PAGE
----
Until I experienced neighbours going to the OMB, I never fully understood the meaning of `NIMBY`. But when a low-rise townhome development, targeted at folks willing to sped $600K+, is attacked because of the type of people it may attract, I almost begin to have some sympathy for the developers.


  2. David

    I think there are some cases where locals have a right to be upset but in other cases people don’t care how good a projects might be or how much sense it makes they don’t want it.

  3. I lived in Mckellar park-Westboro area of over 30 years. The biggest issues I had while living there was the lack of easy access to the Ottawa River, due to the MacDonald parkway, and the long time it took to get downtown in off peak hours using public transportation, or in winter where cycling was too dangerous. In addition the increased development on Richmond Road has dramatically increased local cut through traffic on local streets without sidewalks and parking is becoming problematic. .
    With the LRT this 1950’s sleepy suburb will overtime gradually morph into centertown irrespective of the current “suburban “feelings of local residents. My wish would be that any such development will improve local access to the Ottawa river

  4. i am curious to see what the city’s 2020-2025 population projections are for that area and if they jive with your ideas for redevelopment. Ive been a proponent of LRT on Carling because it would intuitively seem to have the larger cachement area (and even more if they did park and rides) as there would be larger populations north AND south of the line but you rightly point out the biggest current intensification is along richmond even if there is only small bits of land between it and the river/orp.

    1. The city’s projections by area are averages. Some areas will develop more, faster, and others less, slower. I don’t think it is reasonable to expect every neighbourhood to intensify at exactly the same rate at the same time.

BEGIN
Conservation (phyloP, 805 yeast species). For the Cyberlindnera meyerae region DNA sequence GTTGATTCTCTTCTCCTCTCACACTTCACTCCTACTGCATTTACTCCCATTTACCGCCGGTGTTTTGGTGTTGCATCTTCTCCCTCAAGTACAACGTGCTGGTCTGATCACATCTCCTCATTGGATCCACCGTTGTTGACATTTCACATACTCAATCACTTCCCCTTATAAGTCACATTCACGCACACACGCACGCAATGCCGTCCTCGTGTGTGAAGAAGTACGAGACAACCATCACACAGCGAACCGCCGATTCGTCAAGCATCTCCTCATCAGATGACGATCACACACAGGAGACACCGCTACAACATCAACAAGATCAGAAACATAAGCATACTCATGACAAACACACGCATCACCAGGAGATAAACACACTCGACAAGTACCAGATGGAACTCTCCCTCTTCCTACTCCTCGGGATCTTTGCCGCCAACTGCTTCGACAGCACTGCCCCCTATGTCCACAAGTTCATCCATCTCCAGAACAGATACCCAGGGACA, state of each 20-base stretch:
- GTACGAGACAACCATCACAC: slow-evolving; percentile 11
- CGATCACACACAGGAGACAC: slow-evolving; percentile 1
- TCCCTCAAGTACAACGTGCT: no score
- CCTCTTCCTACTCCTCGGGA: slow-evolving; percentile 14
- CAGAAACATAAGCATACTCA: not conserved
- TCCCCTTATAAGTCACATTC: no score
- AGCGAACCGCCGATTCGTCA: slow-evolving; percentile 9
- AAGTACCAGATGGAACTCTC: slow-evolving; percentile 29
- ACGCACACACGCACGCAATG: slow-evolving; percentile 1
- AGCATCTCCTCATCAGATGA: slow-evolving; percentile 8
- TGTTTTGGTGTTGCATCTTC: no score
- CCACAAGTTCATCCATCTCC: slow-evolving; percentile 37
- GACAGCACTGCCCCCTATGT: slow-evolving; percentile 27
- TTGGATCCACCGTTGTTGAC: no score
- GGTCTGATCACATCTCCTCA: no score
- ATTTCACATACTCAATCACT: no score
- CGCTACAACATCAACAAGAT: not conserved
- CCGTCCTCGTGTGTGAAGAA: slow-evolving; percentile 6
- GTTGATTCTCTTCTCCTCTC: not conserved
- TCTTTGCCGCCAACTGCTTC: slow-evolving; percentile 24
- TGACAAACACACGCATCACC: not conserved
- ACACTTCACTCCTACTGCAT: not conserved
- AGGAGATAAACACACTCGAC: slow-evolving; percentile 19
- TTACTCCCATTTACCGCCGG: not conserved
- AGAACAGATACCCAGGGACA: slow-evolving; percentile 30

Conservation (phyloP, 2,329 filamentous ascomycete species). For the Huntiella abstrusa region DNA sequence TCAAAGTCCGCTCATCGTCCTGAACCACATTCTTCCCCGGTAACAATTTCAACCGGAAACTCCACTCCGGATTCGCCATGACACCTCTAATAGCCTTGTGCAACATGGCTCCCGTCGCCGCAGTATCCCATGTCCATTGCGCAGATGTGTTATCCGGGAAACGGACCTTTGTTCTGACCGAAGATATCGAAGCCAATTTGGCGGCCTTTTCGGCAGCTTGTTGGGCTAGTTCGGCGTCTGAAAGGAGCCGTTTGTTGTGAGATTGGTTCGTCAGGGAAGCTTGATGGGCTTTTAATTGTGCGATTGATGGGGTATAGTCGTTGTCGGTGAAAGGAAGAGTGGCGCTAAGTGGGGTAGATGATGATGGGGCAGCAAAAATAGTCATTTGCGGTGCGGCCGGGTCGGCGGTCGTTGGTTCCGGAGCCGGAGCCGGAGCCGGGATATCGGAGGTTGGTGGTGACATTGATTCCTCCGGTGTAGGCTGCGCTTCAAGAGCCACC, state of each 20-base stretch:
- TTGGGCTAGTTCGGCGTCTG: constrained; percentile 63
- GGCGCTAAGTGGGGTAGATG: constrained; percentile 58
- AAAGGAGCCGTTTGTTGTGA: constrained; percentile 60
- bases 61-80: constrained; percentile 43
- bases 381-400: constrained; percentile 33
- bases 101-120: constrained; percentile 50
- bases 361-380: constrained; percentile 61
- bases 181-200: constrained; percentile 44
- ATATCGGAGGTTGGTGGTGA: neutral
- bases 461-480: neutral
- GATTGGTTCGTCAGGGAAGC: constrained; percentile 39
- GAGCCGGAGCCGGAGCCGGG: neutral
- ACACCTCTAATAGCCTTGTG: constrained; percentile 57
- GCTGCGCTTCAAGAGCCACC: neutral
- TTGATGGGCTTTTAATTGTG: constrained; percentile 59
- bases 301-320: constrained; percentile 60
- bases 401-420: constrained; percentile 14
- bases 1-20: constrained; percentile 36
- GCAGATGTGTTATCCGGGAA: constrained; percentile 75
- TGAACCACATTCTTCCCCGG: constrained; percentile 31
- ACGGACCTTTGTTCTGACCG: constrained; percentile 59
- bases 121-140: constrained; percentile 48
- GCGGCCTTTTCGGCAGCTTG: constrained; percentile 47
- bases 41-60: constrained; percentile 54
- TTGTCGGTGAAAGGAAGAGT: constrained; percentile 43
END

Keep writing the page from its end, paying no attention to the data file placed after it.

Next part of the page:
Parks and rides make sense in very low density areas where distances are great, and bus service is uneconomic. Those people should drive to transit. Then take the transit from an end point of the line. But i dont think those park and rides should be free, ie at my expense, nor do I see large park and ride lots being built along Carling. That is the exact opposite of intensification and a walkable, livable city. Indeed, the city specifically forbids parking lots, car dealerships, outdoor storage yards, and similar low value uses in transit corridors. One Carlinglood parking lot is ugly enough, I wouldn’t want to see more.

      1. Discounting park and rides, based on future projections would Carling have the larger cachement? As you pointed out most intensification in the west end is along Richmond so now i dont think so, though its what i thought initially.

        As for park and rides, it depends on if the city adds more connector routes to the LRT stations. i would hope thats the plan but nothing much has been said about those logistics.

        1. Are you suggesting people drive their car from Nepean to Carling Avenue to hop on a train into downtown? Nobody’ll do that, they’ll continue in their car to their destination.

  5. …and now we have the NCC and the city pointing fingers, with the current headline in the Citizen reading: “NCC demands could drive bill for rail lines to $1.7 billion”. I’m really interested in transit, and what it can do for the city. I go to the open houses, fill out the surveys…but now I’m just depressed. So incompetent, from all sides. And a citizenry (at least in the vicinity of the expansion) that appears, at best, ambivalent. Sad. I think I’m going to take break from paying attention for awhile…